When I am out taking photos, I usually have certain images in my head. During this adventure out, I really wanted to create something dramatic in black and white.
Setup the tripod, compose, shoot. Wait for the light and clouds to shift. Wait more. Shoot. Repeat.
It can simultaneously be exhilarating and exciting, as well as stressful. Being that I was using a tripod on gelatinous sand that is usually under 2-3 feet of water, the ground is unstable. Many shots were ruined either by the tripod sinking slowly, or by me shifting my weight and thus shifting a leg of the tripod.
At times, I can see beauty in decay. And with a single overexposed shot, I saw the emptiness in the sky. The light. With another shot, this one underexposed, I saw the details in decay and death. It was with these two photos that I combined and created this shot.
I hope I was able to convey this through my work here. Does this bring out any emotions or thoughts for you? Leave me feedback, I’d love to hear about it.
John Oesterling says
I love this shot, Jason. Black & White really does it justice. The hot spot in the upper left corner is distracting to me. Too bad the clouds did not extend to the left. Regarding your tripod sinking into the sand, Manfrotto makes a set (3) of round rubber disks that are about 5″ in diameter and attach to the bottom of a tripod leg. This prevents the tripod from sinking in the sand. I have them and they do work. They were around $20 for the set (B and H).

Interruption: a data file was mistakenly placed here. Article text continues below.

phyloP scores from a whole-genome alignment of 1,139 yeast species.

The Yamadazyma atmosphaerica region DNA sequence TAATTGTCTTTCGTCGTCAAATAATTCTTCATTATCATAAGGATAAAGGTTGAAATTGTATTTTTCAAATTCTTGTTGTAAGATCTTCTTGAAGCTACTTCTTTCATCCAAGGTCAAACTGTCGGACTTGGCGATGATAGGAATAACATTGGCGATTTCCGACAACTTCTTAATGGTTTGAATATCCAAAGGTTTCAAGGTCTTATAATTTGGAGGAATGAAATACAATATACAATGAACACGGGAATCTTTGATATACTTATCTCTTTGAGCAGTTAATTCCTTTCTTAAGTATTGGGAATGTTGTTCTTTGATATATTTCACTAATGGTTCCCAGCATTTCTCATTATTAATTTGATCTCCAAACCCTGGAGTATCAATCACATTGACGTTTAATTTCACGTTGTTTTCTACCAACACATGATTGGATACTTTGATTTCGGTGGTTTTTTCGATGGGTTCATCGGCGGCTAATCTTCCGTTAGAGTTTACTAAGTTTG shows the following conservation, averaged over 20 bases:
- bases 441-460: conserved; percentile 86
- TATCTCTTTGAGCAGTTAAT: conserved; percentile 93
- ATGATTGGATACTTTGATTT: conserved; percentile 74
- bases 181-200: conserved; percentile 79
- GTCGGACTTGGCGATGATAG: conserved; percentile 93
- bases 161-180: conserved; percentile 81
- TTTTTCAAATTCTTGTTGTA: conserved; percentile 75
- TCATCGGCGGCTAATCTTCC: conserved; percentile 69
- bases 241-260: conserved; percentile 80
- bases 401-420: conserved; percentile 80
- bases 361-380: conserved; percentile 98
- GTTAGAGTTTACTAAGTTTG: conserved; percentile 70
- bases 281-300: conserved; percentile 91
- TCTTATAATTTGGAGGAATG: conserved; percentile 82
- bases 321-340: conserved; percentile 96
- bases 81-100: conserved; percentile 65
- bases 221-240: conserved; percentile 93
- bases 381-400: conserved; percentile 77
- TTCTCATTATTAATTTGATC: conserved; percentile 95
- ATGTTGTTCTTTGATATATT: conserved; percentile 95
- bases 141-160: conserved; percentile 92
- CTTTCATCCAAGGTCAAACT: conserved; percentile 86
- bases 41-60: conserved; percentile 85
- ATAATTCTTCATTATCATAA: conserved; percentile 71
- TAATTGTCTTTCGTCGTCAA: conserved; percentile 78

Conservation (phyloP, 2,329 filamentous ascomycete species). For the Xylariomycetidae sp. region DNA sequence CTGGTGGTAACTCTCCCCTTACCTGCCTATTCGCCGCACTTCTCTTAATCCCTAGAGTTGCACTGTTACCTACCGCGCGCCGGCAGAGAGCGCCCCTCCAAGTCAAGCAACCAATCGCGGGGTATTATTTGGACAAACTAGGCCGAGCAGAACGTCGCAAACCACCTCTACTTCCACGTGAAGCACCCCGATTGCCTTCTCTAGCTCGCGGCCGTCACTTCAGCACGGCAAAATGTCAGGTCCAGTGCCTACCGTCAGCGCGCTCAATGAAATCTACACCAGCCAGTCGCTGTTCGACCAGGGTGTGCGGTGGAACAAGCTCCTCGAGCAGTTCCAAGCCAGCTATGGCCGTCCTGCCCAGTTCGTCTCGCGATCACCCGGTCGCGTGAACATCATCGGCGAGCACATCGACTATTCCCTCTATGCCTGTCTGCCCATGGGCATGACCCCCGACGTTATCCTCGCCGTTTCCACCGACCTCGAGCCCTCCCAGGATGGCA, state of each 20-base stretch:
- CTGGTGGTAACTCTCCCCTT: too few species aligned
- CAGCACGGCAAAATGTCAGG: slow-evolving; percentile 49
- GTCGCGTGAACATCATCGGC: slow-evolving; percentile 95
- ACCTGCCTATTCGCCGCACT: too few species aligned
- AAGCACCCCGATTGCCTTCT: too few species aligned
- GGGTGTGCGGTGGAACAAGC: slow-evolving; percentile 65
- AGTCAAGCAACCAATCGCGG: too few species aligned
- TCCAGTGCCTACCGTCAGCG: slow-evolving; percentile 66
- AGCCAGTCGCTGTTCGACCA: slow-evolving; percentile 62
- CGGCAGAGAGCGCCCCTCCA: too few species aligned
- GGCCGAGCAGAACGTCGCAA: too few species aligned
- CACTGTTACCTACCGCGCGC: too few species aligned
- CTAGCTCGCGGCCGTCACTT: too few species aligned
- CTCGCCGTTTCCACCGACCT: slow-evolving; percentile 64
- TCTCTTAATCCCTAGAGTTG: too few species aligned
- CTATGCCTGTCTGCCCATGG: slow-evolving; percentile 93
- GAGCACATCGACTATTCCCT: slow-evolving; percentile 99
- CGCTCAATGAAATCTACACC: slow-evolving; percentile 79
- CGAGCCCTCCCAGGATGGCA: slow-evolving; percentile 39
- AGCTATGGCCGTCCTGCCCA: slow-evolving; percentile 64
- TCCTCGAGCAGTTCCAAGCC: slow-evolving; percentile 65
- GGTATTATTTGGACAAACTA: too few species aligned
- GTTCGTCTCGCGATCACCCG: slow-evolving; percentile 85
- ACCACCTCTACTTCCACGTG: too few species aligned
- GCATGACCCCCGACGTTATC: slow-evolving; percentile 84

Thanks John, I appreciate the feedback. I decided to edit the upper left in this fashion, it is completely intentional. I wanted it devoid of anything, in stark comparison to what is going on in the rest of the shot. This is not my normal style of editing though, just an experiment meant to grab attention. I’ll have to look into the rubber disks for the tripod and add them into the arsenal. Thanks for that too!
Suzan Lewis says
I really like this shot & B & W makes it. I don’t mean to be morbid but I see the death & decay. Great shot Jason!
It’s exactly how I felt while creating this shot. This is why I went with an empty sky. Almost as if the shipwreck was facing the final call. Heading into the light, with the dark clouds looming overhead. Thank you Suzan!
Jeanne Miller says
I am neither a photographer nor an artist but have an uncanny eye for all things beautiful …especially those with integrity. This is a beautiful photo. It grabs me and takes me into another time and place and makes me want to search for circumstances and the lives of the souls onboard.
Good work love it.
Thank you for taking the time to view and leave a comment. I love hearing about what emotions or thoughts photos like this draw out in someone. With certain shots like this one, I really take my time with.